Frank’s UIGEA Repeal is Ready to Roll

February 23, 2009

US Democrat Barney Frank

In an update to an ealier news item regarding Barney Frank’s plans to appeal the UIGEA ruling this morning’s edition of the eGaming Review snapshot revealed some further information regarding the Bill as well as its relase date which is now slated for as early as next month.

Barney Frank’s bill to repeal the UIGEA could be reintroduced as early as March, a congressional aide for the chair of the House of Representatives Financial Services Committee told Reuters.

Sources familiar with the EU’s formal investigation into whether Washington was singling out EU companies for enforcement actions while allowing US online firms to operate freely also told the news organisation they expect the report to recommend action at the World Trade Organization when it is released next month.

However, rather than move immediately to litigation, it’s thought EU officials will use the report as leverage to seek a negotiated solution with the US.

Barney Frank launches UIGEA roll back offensive

February 4, 2009

US Democrat Barney Frank

According to the eGaming Morning Snapshot of 4 February, US Democrat Barney Frank is launching an offensive to roll back legislation against online gambling passed under the Bush administration, reports the Financial Times.

The chairman of the House financial services committee will reintroduce a bill in the next few weeks to establish a licensing and regulatory framework for online gambling operators.

Frank said the prospects for his bill, discussed in the last session of Congress but not voted on, were greater than before because public opinion was now demanding the right to gamble online. Frank also said he expected UIGEA regulations making it illegal for financial institutions to process online gambling transactions, finalised during the final days of the Bush administration, to be among the measures Congress will look to rescind.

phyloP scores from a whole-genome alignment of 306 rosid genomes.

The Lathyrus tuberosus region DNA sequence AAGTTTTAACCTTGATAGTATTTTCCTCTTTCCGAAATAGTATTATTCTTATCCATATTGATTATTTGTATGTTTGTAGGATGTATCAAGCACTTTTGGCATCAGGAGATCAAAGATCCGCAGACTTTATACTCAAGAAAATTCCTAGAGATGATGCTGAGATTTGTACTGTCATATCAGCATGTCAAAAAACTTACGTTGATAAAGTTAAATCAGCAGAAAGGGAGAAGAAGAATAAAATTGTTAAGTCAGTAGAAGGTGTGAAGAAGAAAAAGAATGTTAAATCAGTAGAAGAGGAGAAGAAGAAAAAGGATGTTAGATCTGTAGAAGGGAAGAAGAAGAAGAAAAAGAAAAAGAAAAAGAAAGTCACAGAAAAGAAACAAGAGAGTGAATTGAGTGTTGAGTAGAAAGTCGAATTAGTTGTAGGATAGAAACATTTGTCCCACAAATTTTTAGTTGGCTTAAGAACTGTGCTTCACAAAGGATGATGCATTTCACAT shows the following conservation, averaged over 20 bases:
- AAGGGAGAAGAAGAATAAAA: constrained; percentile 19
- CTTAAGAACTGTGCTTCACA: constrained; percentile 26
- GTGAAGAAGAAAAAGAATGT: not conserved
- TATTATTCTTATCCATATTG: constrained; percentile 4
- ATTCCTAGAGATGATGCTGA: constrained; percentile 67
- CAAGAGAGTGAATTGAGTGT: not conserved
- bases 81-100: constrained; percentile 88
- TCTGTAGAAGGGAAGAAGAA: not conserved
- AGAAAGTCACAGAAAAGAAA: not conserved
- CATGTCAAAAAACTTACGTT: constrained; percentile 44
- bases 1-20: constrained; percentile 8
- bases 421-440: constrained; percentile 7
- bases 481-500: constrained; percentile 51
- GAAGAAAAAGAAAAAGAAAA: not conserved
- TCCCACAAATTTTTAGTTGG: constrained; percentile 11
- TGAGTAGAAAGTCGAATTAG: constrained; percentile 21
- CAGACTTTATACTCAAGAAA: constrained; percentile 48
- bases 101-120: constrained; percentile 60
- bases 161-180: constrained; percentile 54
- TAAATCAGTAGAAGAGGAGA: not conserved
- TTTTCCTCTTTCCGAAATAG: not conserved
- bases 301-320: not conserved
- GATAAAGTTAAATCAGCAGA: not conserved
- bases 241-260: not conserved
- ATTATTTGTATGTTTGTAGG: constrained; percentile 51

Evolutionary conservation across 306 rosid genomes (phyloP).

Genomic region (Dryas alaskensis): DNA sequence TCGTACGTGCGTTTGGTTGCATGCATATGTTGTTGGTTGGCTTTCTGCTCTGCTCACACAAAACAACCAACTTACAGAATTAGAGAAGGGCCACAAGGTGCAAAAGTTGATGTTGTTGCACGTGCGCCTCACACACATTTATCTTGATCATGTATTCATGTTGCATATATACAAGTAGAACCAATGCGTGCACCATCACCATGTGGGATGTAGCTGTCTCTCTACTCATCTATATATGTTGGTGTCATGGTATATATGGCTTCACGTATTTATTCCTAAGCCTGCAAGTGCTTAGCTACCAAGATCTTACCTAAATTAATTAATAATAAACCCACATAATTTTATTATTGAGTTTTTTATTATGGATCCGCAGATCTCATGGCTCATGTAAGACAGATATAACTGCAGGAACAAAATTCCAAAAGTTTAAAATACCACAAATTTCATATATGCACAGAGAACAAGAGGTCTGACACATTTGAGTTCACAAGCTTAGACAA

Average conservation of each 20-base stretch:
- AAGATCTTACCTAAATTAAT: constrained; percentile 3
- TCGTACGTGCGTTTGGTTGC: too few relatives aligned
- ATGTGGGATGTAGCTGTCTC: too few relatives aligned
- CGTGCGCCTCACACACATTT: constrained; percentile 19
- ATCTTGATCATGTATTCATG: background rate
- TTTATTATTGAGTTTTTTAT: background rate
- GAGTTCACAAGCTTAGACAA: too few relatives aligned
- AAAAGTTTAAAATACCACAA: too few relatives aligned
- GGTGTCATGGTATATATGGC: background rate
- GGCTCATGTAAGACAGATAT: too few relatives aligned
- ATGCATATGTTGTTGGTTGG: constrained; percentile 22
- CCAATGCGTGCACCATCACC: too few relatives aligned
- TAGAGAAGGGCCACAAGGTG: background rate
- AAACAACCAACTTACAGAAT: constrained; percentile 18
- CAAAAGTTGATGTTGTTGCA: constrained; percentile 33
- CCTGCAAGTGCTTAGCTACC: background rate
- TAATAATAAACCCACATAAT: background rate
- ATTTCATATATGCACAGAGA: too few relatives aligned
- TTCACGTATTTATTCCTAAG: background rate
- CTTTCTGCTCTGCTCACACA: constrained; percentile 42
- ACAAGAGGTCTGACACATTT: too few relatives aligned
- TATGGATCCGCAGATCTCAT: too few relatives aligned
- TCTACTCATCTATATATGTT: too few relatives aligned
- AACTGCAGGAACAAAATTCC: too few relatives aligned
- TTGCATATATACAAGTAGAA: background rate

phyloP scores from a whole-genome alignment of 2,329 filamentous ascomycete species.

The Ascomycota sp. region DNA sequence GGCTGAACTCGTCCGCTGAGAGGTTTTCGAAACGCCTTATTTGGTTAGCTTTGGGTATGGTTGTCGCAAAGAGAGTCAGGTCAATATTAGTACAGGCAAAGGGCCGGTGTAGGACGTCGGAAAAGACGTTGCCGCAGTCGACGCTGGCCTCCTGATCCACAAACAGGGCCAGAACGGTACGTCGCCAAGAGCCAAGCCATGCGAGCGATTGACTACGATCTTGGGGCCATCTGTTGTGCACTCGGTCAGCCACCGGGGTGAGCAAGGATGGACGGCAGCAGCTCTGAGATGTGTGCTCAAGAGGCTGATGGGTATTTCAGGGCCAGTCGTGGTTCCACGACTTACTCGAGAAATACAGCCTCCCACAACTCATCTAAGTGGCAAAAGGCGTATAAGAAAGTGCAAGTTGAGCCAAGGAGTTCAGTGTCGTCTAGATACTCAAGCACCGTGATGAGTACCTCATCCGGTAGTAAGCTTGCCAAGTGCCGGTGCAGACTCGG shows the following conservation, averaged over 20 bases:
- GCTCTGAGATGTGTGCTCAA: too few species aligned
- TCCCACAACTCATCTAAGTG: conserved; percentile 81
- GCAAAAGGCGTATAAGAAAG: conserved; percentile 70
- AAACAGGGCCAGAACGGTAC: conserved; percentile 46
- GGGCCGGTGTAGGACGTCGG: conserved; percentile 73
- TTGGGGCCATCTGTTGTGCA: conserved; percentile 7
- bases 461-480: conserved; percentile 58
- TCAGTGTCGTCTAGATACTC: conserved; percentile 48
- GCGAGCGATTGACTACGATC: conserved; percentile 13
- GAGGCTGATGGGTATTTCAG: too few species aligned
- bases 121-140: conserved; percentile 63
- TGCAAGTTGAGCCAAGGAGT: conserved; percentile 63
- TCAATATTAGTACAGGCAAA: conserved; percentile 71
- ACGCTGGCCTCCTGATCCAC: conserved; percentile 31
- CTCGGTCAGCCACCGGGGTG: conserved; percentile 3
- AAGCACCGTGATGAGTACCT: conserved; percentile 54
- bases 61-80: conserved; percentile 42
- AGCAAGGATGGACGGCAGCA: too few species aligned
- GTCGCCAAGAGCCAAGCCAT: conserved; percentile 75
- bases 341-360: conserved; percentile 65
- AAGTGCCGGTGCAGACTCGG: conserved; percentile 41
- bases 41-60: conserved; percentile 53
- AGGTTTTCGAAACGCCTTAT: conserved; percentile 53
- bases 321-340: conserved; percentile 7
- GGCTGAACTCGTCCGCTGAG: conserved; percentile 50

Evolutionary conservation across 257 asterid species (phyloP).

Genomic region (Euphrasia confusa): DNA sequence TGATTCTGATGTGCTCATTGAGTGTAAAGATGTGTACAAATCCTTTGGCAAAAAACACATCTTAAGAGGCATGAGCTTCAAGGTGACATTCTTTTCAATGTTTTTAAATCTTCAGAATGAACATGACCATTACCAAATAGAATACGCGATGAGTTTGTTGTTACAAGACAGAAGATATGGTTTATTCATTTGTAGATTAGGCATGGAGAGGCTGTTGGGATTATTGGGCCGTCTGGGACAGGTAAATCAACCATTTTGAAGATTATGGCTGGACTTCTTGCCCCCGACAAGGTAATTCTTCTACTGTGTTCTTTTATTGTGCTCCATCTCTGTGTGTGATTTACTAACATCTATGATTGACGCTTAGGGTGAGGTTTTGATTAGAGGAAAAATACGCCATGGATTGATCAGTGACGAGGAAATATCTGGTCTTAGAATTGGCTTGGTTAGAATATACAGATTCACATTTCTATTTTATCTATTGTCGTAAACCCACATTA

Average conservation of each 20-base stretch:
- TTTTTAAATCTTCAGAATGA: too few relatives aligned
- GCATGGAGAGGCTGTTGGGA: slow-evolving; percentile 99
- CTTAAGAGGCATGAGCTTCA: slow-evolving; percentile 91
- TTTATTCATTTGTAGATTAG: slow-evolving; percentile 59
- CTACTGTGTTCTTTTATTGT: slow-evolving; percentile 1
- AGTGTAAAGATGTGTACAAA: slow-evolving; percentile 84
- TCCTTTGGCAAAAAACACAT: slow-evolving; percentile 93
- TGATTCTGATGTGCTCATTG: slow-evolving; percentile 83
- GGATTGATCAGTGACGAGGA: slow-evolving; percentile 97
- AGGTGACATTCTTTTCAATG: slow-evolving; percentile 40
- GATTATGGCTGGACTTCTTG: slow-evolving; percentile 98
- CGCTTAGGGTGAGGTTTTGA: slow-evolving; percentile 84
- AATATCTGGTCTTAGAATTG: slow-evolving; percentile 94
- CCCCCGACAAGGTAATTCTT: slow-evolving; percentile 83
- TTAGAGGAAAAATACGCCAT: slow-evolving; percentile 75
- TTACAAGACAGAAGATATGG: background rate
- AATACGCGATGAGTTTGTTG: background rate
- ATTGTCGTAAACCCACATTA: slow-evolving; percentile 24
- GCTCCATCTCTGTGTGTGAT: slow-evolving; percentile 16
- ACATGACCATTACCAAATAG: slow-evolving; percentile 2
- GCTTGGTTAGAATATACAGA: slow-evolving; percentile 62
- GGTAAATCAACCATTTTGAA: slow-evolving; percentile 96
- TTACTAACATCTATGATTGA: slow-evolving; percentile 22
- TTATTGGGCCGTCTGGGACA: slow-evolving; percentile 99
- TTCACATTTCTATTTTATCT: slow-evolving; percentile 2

Barney Frank’s HR 6870 approved by a 30-19 vote

September 17, 2008

Online Poker Players have something to be happy about as the House Financial Services Committee wrapped up Tuesdays meetings. The meetings ended on a positive note as Barney Frank’s Payments Systems Protection Act, HR 6870, was approved by a 30-19 vote, this will open the doors for future discussions in the House of Representatives.

Barney Frank the Chairman of the committee has attempted to pass a similar bill and this was his second attempt to discontinue the regulations of the Unlawful Internet Gambling Enforcement Act HR 5767. Frank’s original Payments Systems Protection Act introduced in conjunction with Congressman Ron Paul. The original Payments Systems Protection Act was struck down by the Committee in June of 2008.

Barney Frank noted that the legality of internet gambling in the United States is still open to interpretation. Frank stated that whether betting on horse racing is legal depends on what department you ask. Barney Frank, he summed up his views by adding,

"How people spend their leisure time should not be made illegal or encouraged in a free society. If you’re going to [impose restrictions using the UIGEA], you’re hijacking the banking system. If this bill is passed, I would still like to repeal the law. Under this bill, at least the banks will know what is and isn’t illegal."

For online Poker players this brightens the future for the game they enjoy to play online. Most will agree poker is a game of strategy and luck, brining huge profits to the players who master the game. Whether you’re a beginner or seasoned pro today was a huge step forward which would allow you to enjoy the game of online poker.

HR 6870 being marked up by US House Committee on Financial Services today

September 16, 2008

The US House Committee on Financial Services will today mark up the latest bill introduced by Congressman Barney Frank to suspend regulations under the Unlawful Internet Gambling Enforcement Act 2006.

HR 6870, the ‘Payment Systems Protections Act of 2008′, would prohibit the US Treasury and Federal Reserve from proposing, prescribing or implementing any regulations under UIGEA apart from those relating to sports betting, until the meaning of key definitions such as ‘unlawful internet gambling’ had been clarified.

If the bill makes it past the Committee stage following mark-up, it could be submitted to a vote by the House of Representatives.

Its predecessor, HR 5767, fell at the committee stage in June after a vote among the 70 members ended in a 32-32 stalemate and several abstentions.